Art Education And The Democratic Commitment

Author: D.T. Schwartz
Publisher: Springer Science & Business Media
ISBN: 9401594449
Size: 14.38 MB
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In reflecting on this book and the process of writing it, the most pervasive theme I find is that of confluence. I drew much of the energy needed to write the book from the energy that resides at the confluence, or nexus, of contrasting ideas. At the most general level, the topic of arts subsidy offered a means of exploring simultaneously two of my favorite philosophical subjects-aesthetics and politics. The risk of a dual focus is of course that you do neither topic justice. However, the bigger payoff of this strategy resides in finding new and interesting connections between two otherwise disparate topics. Developing such connections between art and politics led directly to many of the book's positive arguments for subsidy. At a deeper level, the book exploits a confluence of contrasting philosophical methodologies. The central problem of the book politically justifying state support of the arts-is cast in the Anglo American tradition of analytical philosophy. Here normative arguments of ethics and politics are scrutinized with an eye toward developing a defensible justification of state action. Yet while the book initially situates the subsidy problem within this analytical tradition, its positive arguments for subsidy draw heavily from the ideas and methods of Continental philosophy. Rather than adjudicating normative claims of ethical and political ttuth, the Continental tradition aims at the hermeneutical task of interpreting and describing sttuctures of human meaning.

Enlightenment S Wake

Author: John Gray
Publisher: Routledge
ISBN: 1134097069
Size: 39.15 MB
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John Gray is the bestselling author of such books as Straw Dogs and Al Qaeda and What it Means to be Modern which brought a mainstream readership to a man who was already one of the UK's most well respected thinkers and political theorists. Gray wrote Enlightenment’s Wake in 1995 – six years after the fall of the Berlin Wall and six years before the terrorist attacks on the World Trade Center. Turning his back on neoliberalism at exactly the moment that its advocates were in their pomp, trumpeting 'the end of history' and the supposedly unstoppable spread of liberal values across the globe, Gray’s was a lone voice of scepticism. The thinking he criticised here would lead ultimately to the invasion of Iraq. Today, its folly might seem obvious to all, but as this edition of Enlightenment’s Wake shows, John Gray has been trying to warn us for some fifteen years – the rest of us are only now catching up with him.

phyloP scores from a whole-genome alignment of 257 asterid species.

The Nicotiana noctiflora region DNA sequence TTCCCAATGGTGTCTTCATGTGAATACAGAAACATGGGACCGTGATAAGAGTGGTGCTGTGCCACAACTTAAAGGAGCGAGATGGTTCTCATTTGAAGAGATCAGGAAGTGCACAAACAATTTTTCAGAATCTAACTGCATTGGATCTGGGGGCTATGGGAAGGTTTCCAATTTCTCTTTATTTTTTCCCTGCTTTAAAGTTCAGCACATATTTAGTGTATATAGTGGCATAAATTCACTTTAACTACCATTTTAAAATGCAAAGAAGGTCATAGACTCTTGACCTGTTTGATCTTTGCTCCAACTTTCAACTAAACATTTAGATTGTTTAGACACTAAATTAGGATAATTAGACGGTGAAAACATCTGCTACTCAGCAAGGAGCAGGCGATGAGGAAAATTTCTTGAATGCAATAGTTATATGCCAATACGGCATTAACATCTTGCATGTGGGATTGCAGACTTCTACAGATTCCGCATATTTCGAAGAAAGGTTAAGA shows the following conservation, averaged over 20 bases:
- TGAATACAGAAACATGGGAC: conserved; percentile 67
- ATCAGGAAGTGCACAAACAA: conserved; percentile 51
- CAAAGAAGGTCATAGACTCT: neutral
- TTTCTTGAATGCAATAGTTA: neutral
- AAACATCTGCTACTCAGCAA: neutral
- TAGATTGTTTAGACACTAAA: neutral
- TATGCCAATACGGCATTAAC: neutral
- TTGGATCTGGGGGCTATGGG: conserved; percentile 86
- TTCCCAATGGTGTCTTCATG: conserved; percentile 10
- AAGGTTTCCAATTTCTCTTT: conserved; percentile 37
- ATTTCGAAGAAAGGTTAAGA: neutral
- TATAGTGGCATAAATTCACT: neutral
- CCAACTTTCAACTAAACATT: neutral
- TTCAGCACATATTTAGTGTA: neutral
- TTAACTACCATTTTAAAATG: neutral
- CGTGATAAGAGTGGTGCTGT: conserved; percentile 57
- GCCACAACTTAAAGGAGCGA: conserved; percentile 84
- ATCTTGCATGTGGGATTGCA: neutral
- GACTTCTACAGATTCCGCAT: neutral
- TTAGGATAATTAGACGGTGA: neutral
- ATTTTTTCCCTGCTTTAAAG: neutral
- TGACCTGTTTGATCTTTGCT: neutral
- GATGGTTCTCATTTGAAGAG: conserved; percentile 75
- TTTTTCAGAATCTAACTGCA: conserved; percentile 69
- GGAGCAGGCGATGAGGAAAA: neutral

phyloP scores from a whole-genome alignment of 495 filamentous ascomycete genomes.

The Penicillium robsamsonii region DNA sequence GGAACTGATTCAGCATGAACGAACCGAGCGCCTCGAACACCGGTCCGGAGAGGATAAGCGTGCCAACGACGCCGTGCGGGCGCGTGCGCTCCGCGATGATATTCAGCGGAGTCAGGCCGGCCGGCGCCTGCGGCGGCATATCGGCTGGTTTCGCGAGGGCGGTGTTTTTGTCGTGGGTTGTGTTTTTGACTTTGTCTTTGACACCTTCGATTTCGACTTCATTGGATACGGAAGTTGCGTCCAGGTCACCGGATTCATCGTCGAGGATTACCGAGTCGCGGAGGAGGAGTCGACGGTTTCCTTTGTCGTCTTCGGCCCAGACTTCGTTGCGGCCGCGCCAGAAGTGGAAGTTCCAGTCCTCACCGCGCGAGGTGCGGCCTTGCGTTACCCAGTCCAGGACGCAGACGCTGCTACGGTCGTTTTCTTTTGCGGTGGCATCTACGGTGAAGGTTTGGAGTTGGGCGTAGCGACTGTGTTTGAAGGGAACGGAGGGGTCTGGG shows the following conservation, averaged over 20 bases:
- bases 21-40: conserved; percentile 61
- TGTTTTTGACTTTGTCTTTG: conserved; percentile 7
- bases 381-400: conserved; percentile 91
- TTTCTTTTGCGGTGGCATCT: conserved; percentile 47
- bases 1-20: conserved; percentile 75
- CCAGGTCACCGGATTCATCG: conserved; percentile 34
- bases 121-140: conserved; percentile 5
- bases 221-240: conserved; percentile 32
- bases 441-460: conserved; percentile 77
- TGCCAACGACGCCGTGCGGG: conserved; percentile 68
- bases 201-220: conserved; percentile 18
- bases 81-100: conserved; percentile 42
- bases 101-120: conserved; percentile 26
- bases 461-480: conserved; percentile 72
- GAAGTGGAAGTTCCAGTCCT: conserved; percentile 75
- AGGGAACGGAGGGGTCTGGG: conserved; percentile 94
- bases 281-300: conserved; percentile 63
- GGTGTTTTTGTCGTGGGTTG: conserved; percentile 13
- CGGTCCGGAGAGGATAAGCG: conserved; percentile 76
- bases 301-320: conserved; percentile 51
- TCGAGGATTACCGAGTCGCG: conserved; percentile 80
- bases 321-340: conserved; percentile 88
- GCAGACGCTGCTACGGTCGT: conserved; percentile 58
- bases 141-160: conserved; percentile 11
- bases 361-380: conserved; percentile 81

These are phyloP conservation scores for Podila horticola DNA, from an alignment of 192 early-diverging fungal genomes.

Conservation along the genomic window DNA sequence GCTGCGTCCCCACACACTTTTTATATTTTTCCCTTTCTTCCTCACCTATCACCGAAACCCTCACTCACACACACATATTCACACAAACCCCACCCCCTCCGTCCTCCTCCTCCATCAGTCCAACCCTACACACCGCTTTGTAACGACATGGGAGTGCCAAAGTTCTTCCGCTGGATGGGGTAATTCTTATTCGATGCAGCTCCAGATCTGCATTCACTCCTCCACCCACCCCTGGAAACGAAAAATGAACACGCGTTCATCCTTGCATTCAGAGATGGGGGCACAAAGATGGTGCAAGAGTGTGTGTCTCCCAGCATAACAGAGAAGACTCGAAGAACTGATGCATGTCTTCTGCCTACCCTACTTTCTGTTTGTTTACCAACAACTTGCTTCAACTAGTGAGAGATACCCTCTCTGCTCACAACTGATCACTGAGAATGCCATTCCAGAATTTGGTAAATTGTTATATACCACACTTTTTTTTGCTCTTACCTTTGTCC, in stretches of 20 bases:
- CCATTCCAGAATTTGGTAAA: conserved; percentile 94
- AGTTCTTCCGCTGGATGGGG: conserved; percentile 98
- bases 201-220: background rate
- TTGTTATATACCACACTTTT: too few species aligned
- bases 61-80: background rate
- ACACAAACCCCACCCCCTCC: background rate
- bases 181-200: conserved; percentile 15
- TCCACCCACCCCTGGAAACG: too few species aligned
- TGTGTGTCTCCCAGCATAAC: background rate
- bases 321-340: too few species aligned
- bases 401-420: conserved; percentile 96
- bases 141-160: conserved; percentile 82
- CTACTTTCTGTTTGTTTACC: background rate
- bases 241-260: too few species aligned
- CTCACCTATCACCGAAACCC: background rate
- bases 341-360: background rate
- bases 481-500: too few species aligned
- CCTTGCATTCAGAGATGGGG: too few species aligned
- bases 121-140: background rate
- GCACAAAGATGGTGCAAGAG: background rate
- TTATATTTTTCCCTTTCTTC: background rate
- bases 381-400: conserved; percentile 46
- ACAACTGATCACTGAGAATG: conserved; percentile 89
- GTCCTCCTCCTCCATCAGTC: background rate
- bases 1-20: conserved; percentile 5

The Oxford Handbook Of Political Ideologies

Author: Michael Freeden
Publisher: Oxford University Press
ISBN: 0199585970
Size: 18.84 MB
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This Oxford Handbook will be the definitive study of political ideologies for years to come. The diversity of ideology studies is represented by a mixture of the range of theories that illuminate the field, combined with an appreciation of the changing complexity of concrete ideologies and the emergence of new ones.

Nothing To Admire

Author: Christopher Yu
Publisher: Oxford University Press
ISBN: 9780198035343
Size: 37.80 MB
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Nothing to Admire argues for the persistence of a central tradition of poetic satire in English that extends from Restoration England to present-day America. This tradition is rooted in John Dryden's and Alexander Pope's uses of Augustan metaphor to criticize the abuse of social and political power and to promote an antithetical ideal of satiric authority based on freedom of mind. Because of their commitment to neoclassical conceptions of political virtue, the British Augustans developed a meritocratic cultural ideal grounded in poetic judgment and opposed to the political institutions and practices of their superiors in birth, wealth, and might. Their Augustanism thus gives a political meaning to the Horatian principle of nil admirari. This book calls the resulting outlook cultural liberalism in order to distinguish it from the classical liberal insistence on private property as the basis of political liberty, a conviction that arises within the same general period and often stands in adversarial relation to the Augustan mentality. Dryden and Pope's language of political satire supplies the foundation for the later and more radical liberalisms of Lord Byron, W.H. Auden, and James Merrill, each of whom looks back to the Augustan model for the poetic devices he will use to protest the increasingly conformist culture of mass society. Responding to the banality of this society, the later poets reinvigorate their predecessors' neo-Horatian attitude of skeptical worldliness through iconoclastic comic assaults on the imperial, fascist, heterosexist, and otherwise illiberal impulses of the cultural regimes prevailing during their lifetimes.